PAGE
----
From Saigon to Snohomish County, Quan Vu is setting goals to achieve his American Dream
At 14 years old, Quan Vu made the pitch to his parents to move from Saigon, Vietnam to America. “At first, my family didn’t really want to move. I really wanted to come to America.”
His grandparents had already moved to Shoreline, so he had a place to land to before starting high school. So he moved, before his parents or either of his siblings.
“It was a hard process,” Vu said. He faced many challenges, from communication and making friends to other cultural gaps.
After graduating from high school, he attended Shoreline Community College, where he earned his associates degree. At the time, he did not know what was next for him. By then his parents had moved to America as well, and after a year off and some experience at his family’s new restaurant, he knew he wanted to pursue a degree in hospitality business management. The best fit for him was the Carson College of Business program at WSU’s newest campus in Everett.
The WSU Everett advantage
“For hospitality, other universities didn’t offer much. I went online and searched for the best hospitality programs in the state, and it was Washington State University,” Vu said. “The convenience of the Everett campus was important. I already had a job here at Tulalip Resort Casino and was the assistant manager at Pho 36 in Lynnwood.”
Vu says he is a very practical person, and the program at WSU made practical sense for his goals. “My classes at WSU Everett are really relevant to what I’m doing and what I want to do,” says Vu. “This program also gave me opportunities to meet with professionals who are already in the industry. The classes are an extended experience and provide deeper understanding into real-world hospitality situations.”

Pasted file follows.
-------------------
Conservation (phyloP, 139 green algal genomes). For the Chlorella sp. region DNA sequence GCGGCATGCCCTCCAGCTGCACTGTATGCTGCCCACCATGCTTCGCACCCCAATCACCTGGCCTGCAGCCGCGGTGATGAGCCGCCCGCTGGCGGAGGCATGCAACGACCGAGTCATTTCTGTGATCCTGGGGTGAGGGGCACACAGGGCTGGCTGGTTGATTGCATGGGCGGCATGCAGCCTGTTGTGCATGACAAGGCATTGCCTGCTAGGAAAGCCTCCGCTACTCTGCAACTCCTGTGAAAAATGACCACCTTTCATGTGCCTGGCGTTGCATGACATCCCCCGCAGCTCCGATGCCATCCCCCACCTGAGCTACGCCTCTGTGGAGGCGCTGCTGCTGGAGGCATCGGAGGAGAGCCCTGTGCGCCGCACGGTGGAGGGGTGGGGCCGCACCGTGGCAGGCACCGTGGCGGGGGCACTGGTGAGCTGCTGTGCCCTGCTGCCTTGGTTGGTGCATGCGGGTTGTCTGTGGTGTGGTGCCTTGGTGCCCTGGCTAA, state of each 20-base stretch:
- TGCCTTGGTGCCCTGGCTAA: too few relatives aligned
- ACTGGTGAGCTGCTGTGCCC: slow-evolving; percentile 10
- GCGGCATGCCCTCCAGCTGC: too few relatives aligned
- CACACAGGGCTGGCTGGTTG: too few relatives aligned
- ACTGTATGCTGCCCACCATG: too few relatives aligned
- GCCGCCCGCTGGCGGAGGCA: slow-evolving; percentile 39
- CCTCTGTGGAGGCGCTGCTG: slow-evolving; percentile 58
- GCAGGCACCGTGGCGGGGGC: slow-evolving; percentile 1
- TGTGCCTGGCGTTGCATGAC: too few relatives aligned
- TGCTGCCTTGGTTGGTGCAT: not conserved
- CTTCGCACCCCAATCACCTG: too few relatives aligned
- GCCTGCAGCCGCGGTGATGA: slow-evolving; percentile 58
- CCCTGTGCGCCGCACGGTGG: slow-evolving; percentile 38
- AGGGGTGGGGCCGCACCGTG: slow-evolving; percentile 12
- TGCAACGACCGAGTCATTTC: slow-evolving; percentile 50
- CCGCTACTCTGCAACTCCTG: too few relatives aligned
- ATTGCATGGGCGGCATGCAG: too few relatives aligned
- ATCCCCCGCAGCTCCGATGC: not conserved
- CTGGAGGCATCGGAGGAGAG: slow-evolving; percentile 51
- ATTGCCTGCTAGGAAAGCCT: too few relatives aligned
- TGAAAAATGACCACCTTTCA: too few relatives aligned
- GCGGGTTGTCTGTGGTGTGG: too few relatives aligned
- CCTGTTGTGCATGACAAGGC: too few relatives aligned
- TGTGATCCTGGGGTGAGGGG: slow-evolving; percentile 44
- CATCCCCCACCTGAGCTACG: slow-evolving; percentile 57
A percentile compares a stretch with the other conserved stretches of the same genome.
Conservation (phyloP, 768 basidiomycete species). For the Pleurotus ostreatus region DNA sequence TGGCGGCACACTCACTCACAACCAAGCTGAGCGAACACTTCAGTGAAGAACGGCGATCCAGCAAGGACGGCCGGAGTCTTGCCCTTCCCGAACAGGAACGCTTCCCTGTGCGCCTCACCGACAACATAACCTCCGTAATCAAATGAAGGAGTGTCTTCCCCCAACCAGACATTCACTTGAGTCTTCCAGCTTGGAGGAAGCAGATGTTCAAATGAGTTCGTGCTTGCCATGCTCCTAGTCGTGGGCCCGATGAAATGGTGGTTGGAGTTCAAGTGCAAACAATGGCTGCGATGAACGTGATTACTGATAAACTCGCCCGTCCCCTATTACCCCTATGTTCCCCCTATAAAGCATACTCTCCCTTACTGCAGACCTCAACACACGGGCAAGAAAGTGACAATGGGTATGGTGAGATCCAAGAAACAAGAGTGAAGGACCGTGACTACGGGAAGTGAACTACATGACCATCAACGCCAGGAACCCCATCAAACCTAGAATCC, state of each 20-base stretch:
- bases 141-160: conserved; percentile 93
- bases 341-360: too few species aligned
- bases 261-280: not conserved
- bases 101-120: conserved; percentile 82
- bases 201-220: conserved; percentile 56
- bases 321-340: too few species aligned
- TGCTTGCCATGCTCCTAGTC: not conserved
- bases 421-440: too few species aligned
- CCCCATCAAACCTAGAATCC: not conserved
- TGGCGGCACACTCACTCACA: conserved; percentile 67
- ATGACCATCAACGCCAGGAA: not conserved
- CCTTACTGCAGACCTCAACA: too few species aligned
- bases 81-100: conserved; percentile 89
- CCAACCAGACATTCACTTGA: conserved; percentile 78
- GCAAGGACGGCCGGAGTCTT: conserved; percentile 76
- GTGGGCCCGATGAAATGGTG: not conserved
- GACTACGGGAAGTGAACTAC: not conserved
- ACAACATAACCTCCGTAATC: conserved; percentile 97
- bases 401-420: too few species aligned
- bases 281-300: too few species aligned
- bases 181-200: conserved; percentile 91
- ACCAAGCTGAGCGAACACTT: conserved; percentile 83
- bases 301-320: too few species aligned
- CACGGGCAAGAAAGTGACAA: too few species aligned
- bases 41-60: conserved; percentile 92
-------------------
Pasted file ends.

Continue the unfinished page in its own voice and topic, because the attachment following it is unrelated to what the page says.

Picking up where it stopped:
“The best part of being a Coug in hospitality is the people you meet and the experiences you get at such a variety of venues,” he said. “My friends at other universities have not had the same experiences.”
The program also provided the right balance given his growing career. “WSU’s hospitality program left a lot of room for me to both work and study at the same time, and both are very important,” Vu said.
Goals for the future
Having such a practical nature, Vu does not think in terms of creating his dream, but rather prefers to set goals for himself. They include investing and building businesses that promote art of different kinds. They also include building a franchise of restaurants here based on different soup recipes.
“People’s dreams reflect differences. In Vietnam, many people focused on getting a job to feed themselves and survive. In America, people want to do what they love and make a career path. Here that is much more crucial in living one’s life,” said Vu. With his degree in hand, he now has the opportunity to pursue those goals.
“My parents always pushed me to finish my degree, but they were a bit afraid. Now they are proud of me.” They clearly trust him, leaving him in charge of their two restaurants for several months while they visited Vietnam for business and vacation.
“They gave up their careers to move here and they are adjusting. My mom was in a good position as the director of a public relations company. My dad was the president of a fabric printing company. They gave it up because of me and my sister and brother,” Vu said. “I feel really proud of them and I owe them a lot. I’m so proud that they came over here and opened a restaurant right away to provide food for the family and a source of income.”